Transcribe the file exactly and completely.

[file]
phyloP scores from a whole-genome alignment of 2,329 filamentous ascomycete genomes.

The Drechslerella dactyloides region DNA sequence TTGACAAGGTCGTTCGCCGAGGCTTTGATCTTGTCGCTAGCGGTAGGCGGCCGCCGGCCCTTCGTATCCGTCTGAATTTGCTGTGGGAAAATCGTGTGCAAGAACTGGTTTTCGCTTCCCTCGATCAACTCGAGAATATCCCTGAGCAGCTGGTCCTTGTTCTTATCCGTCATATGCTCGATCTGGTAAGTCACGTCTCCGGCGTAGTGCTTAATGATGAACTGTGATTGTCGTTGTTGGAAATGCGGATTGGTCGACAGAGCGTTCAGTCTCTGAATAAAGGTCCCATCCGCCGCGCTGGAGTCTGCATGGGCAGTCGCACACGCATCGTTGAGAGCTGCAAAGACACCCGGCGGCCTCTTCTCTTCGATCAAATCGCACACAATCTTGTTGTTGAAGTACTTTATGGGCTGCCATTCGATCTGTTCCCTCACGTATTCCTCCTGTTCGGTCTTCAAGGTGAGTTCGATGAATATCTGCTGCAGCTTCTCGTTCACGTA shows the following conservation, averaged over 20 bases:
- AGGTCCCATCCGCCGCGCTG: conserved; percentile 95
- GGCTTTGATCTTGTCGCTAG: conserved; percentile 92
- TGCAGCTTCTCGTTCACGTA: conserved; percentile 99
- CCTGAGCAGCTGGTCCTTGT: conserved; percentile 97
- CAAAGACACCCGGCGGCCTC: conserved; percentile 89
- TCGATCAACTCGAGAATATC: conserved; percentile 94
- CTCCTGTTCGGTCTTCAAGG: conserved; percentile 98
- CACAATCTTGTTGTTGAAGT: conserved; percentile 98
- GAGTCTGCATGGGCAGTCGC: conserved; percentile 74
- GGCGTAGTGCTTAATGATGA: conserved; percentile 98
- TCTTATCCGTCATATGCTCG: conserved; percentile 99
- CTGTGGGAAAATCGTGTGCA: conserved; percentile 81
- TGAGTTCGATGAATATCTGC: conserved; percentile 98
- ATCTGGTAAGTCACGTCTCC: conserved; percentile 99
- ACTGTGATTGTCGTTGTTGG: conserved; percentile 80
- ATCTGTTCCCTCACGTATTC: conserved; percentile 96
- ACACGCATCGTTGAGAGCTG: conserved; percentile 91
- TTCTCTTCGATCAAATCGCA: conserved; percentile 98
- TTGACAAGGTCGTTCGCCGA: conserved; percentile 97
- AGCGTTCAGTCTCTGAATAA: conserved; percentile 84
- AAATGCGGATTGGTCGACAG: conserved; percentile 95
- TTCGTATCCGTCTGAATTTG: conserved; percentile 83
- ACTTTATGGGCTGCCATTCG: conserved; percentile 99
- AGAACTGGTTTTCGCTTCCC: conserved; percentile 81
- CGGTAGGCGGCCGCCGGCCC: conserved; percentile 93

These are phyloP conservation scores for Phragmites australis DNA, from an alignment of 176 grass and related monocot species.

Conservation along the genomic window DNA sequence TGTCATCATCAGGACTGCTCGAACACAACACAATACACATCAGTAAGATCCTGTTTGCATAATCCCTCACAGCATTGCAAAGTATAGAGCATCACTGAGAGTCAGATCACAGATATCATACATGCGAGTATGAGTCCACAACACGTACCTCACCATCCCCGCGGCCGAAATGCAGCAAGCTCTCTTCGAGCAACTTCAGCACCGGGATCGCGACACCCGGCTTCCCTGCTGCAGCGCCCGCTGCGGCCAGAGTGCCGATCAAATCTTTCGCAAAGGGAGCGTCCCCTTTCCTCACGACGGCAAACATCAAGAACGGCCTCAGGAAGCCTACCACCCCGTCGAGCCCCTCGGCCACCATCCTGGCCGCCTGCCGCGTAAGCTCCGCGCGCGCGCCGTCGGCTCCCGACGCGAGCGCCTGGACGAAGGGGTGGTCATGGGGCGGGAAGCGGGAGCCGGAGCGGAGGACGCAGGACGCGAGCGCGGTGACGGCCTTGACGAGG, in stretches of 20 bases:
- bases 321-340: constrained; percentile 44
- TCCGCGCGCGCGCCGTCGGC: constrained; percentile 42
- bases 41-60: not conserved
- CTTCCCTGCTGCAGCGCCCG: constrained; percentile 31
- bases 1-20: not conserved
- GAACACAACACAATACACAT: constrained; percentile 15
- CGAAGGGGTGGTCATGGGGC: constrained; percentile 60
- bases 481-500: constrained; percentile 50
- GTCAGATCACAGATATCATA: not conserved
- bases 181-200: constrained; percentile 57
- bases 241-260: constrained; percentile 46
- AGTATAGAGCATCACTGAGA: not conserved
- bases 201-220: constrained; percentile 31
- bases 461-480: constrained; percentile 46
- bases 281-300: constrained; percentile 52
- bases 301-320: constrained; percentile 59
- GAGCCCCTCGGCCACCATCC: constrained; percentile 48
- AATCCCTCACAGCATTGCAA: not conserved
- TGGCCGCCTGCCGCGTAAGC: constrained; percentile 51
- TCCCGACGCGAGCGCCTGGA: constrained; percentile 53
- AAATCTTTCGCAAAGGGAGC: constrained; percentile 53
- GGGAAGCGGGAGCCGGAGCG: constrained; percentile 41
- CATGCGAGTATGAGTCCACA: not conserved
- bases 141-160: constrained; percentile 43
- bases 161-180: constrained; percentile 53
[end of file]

phyloP scores from a whole-genome alignment of 2,329 filamentous ascomycete genomes.

The Drechslerella dactyloides region DNA sequence TTGACAAGGTCGTTCGCCGAGGCTTTGATCTTGTCGCTAGCGGTAGGCGGCCGCCGGCCCTTCGTATCCGTCTGAATTTGCTGTGGGAAAATCGTGTGCAAGAACTGGTTTTCGCTTCCCTCGATCAACTCGAGAATATCCCTGAGCAGCTGGTCCTTGTTCTTATCCGTCATATGCTCGATCTGGTAAGTCACGTCTCCGGCGTAGTGCTTAATGATGAACTGTGATTGTCGTTGTTGGAAATGCGGATTGGTCGACAGAGCGTTCAGTCTCTGAATAAAGGTCCCATCCGCCGCGCTGGAGTCTGCATGGGCAGTCGCACACGCATCGTTGAGAGCTGCAAAGACACCCGGCGGCCTCTTCTCTTCGATCAAATCGCACACAATCTTGTTGTTGAAGTACTTTATGGGCTGCCATTCGATCTGTTCCCTCACGTATTCCTCCTGTTCGGTCTTCAAGGTGAGTTCGATGAATATCTGCTGCAGCTTCTCGTTCACGTA shows the following conservation, averaged over 20 bases:
- AGGTCCCATCCGCCGCGCTG: conserved; percentile 95
- GGCTTTGATCTTGTCGCTAG: conserved; percentile 92
- TGCAGCTTCTCGTTCACGTA: conserved; percentile 99
- CCTGAGCAGCTGGTCCTTGT: conserved; percentile 97
- CAAAGACACCCGGCGGCCTC: conserved; percentile 89
- TCGATCAACTCGAGAATATC: conserved; percentile 94
- CTCCTGTTCGGTCTTCAAGG: conserved; percentile 98
- CACAATCTTGTTGTTGAAGT: conserved; percentile 98
- GAGTCTGCATGGGCAGTCGC: conserved; percentile 74
- GGCGTAGTGCTTAATGATGA: conserved; percentile 98
- TCTTATCCGTCATATGCTCG: conserved; percentile 99
- CTGTGGGAAAATCGTGTGCA: conserved; percentile 81
- TGAGTTCGATGAATATCTGC: conserved; percentile 98
- ATCTGGTAAGTCACGTCTCC: conserved; percentile 99
- ACTGTGATTGTCGTTGTTGG: conserved; percentile 80
- ATCTGTTCCCTCACGTATTC: conserved; percentile 96
- ACACGCATCGTTGAGAGCTG: conserved; percentile 91
- TTCTCTTCGATCAAATCGCA: conserved; percentile 98
- TTGACAAGGTCGTTCGCCGA: conserved; percentile 97
- AGCGTTCAGTCTCTGAATAA: conserved; percentile 84
- AAATGCGGATTGGTCGACAG: conserved; percentile 95
- TTCGTATCCGTCTGAATTTG: conserved; percentile 83
- ACTTTATGGGCTGCCATTCG: conserved; percentile 99
- AGAACTGGTTTTCGCTTCCC: conserved; percentile 81
- CGGTAGGCGGCCGCCGGCCC: conserved; percentile 93

These are phyloP conservation scores for Phragmites australis DNA, from an alignment of 176 grass and related monocot species.

Conservation along the genomic window DNA sequence TGTCATCATCAGGACTGCTCGAACACAACACAATACACATCAGTAAGATCCTGTTTGCATAATCCCTCACAGCATTGCAAAGTATAGAGCATCACTGAGAGTCAGATCACAGATATCATACATGCGAGTATGAGTCCACAACACGTACCTCACCATCCCCGCGGCCGAAATGCAGCAAGCTCTCTTCGAGCAACTTCAGCACCGGGATCGCGACACCCGGCTTCCCTGCTGCAGCGCCCGCTGCGGCCAGAGTGCCGATCAAATCTTTCGCAAAGGGAGCGTCCCCTTTCCTCACGACGGCAAACATCAAGAACGGCCTCAGGAAGCCTACCACCCCGTCGAGCCCCTCGGCCACCATCCTGGCCGCCTGCCGCGTAAGCTCCGCGCGCGCGCCGTCGGCTCCCGACGCGAGCGCCTGGACGAAGGGGTGGTCATGGGGCGGGAAGCGGGAGCCGGAGCGGAGGACGCAGGACGCGAGCGCGGTGACGGCCTTGACGAGG, in stretches of 20 bases:
- bases 321-340: constrained; percentile 44
- TCCGCGCGCGCGCCGTCGGC: constrained; percentile 42
- bases 41-60: not conserved
- CTTCCCTGCTGCAGCGCCCG: constrained; percentile 31
- bases 1-20: not conserved
- GAACACAACACAATACACAT: constrained; percentile 15
- CGAAGGGGTGGTCATGGGGC: constrained; percentile 60
- bases 481-500: constrained; percentile 50
- GTCAGATCACAGATATCATA: not conserved
- bases 181-200: constrained; percentile 57
- bases 241-260: constrained; percentile 46
- AGTATAGAGCATCACTGAGA: not conserved
- bases 201-220: constrained; percentile 31
- bases 461-480: constrained; percentile 46
- bases 281-300: constrained; percentile 52
- bases 301-320: constrained; percentile 59
- GAGCCCCTCGGCCACCATCC: constrained; percentile 48
- AATCCCTCACAGCATTGCAA: not conserved
- TGGCCGCCTGCCGCGTAAGC: constrained; percentile 51
- TCCCGACGCGAGCGCCTGGA: constrained; percentile 53
- AAATCTTTCGCAAAGGGAGC: constrained; percentile 53
- GGGAAGCGGGAGCCGGAGCG: constrained; percentile 41
- CATGCGAGTATGAGTCCACA: not conserved
- bases 141-160: constrained; percentile 43
- bases 161-180: constrained; percentile 53